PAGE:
British families could be handed rewards for switching to healthier food and exercising under new proposals in the government’s war on obesity.
The scheme will monitor family supermarket spending and reward those who reduce their calorie consumption and buy more fruit and vegetables.
People increasing their exercise by taking part in organised events or walking to school will also be given extra points in a new app.
These points could then be exchanged for discounts, free tickets or other incentives, the Telegraph reported.
The scheme, which is set to be launched in January, form part of Boris Johnson’s drive to crack down on obesity in the UK.
The prime minister blamed his weight for his own hospitalisation with Covid last year.
He has tapped Sir Keith Mills, the entrepreneur who set up Air Miles and the Nectar loyalty scheme and helped run the London Olympics, to lead the plans.
“There is a whole team in Downing Street working on this, and the Prime Minister thinks that we simply cannot go on as before and that we must now tackle it head on,” a Whitehall source told the Telegraph.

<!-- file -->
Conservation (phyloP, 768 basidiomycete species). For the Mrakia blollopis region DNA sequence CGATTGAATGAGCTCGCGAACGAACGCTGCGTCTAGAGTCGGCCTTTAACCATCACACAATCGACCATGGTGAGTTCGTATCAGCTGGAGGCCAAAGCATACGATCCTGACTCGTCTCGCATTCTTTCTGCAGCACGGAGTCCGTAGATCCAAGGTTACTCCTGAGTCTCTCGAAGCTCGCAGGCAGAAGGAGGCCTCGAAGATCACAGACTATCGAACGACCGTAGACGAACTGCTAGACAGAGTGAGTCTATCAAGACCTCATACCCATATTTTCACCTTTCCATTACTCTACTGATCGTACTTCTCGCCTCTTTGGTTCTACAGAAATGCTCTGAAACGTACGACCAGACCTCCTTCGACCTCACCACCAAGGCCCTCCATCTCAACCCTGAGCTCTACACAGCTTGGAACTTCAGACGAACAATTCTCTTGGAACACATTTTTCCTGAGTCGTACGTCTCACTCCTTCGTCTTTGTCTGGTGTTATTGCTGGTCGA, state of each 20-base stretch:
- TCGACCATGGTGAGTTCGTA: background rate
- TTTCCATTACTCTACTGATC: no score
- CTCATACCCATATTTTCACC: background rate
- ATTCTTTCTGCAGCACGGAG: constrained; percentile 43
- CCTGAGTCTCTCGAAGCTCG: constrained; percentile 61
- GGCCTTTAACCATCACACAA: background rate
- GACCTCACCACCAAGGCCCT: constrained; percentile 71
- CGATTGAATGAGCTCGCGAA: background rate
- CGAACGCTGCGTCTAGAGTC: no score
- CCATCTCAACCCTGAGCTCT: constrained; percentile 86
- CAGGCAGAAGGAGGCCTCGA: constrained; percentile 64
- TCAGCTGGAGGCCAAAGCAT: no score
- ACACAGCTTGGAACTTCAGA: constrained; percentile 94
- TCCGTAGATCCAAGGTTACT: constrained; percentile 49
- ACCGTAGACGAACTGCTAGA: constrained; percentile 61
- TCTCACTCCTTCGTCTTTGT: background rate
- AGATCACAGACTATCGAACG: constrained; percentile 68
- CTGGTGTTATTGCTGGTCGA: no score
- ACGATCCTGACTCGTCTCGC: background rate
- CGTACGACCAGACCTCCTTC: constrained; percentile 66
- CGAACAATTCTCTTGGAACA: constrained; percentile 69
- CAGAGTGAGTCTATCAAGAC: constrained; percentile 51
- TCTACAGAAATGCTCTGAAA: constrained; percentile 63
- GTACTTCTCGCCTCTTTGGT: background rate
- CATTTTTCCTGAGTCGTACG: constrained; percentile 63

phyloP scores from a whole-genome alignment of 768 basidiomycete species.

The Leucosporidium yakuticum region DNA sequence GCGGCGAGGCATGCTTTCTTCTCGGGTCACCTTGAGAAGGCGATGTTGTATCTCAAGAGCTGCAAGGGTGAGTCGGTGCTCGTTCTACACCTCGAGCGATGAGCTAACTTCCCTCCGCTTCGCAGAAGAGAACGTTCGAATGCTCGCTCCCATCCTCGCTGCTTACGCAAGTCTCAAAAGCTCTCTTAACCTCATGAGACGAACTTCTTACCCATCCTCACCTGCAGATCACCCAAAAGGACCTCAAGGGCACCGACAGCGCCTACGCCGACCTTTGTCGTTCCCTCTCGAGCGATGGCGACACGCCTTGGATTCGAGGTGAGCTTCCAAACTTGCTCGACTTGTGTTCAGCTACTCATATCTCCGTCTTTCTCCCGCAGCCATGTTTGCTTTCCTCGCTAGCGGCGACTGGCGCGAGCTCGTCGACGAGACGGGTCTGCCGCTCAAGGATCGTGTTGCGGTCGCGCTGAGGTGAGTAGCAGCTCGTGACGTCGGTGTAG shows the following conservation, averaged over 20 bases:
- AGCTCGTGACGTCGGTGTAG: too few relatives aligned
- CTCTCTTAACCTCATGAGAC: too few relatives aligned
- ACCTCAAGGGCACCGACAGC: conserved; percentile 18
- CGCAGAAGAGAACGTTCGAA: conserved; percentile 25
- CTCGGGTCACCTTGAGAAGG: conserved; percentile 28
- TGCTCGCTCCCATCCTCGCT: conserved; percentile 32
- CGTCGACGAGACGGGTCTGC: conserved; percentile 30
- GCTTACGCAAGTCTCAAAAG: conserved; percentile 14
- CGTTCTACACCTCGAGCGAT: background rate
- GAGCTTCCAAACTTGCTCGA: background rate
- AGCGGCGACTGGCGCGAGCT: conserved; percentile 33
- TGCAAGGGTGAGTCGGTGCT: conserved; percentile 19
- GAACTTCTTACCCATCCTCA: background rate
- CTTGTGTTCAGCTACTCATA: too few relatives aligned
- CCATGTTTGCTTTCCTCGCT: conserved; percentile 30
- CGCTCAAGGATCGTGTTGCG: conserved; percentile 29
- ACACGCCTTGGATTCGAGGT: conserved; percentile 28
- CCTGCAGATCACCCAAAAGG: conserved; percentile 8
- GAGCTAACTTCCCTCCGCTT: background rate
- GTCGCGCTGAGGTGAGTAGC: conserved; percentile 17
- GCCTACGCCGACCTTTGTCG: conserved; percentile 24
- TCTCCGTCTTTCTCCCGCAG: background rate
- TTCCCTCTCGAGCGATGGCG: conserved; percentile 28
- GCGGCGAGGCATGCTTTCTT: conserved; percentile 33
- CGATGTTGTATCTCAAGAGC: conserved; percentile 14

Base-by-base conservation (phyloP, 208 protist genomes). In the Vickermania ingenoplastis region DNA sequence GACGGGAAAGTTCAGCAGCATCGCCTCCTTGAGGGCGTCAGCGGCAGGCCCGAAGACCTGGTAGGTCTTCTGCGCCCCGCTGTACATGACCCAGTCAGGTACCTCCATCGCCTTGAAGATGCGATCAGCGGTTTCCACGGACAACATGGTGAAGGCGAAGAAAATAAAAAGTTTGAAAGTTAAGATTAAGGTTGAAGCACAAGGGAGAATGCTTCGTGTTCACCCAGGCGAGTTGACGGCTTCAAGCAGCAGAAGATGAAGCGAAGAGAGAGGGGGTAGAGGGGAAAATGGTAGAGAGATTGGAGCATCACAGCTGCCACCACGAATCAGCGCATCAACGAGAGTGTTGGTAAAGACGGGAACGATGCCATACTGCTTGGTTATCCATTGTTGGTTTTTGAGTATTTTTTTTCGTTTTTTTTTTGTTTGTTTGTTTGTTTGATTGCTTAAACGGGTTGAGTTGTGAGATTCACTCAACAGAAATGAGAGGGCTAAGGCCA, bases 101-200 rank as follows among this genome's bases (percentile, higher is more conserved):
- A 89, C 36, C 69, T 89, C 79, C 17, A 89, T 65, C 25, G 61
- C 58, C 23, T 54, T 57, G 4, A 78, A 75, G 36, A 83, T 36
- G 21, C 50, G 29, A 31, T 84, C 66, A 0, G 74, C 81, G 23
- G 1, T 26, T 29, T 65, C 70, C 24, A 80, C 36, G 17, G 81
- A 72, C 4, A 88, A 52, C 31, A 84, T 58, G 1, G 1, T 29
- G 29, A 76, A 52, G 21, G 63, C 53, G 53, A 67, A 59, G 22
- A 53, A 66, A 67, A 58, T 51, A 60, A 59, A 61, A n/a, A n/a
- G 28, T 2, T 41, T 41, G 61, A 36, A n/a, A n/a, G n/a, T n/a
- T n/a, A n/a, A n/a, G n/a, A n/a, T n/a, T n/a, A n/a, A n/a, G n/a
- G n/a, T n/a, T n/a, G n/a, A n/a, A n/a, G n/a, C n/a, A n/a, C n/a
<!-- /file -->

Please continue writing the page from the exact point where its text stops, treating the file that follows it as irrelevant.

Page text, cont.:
“He has been on a very rigorous diet and exercise programme and it is likely he will play a leading role in fronting this whole campaign.”
The UK has one of the worst obesity rates, with two in three adults either overweight or obese.
The rewards scheme comes after the government pushed ahead with a ban on TV junk food advertising before 9pm.
A food strategy review published earlier this month called for a new £3bn tax on salt and sugar, though Johnson said he was opposed to introducing “extra taxes on hard-working people”.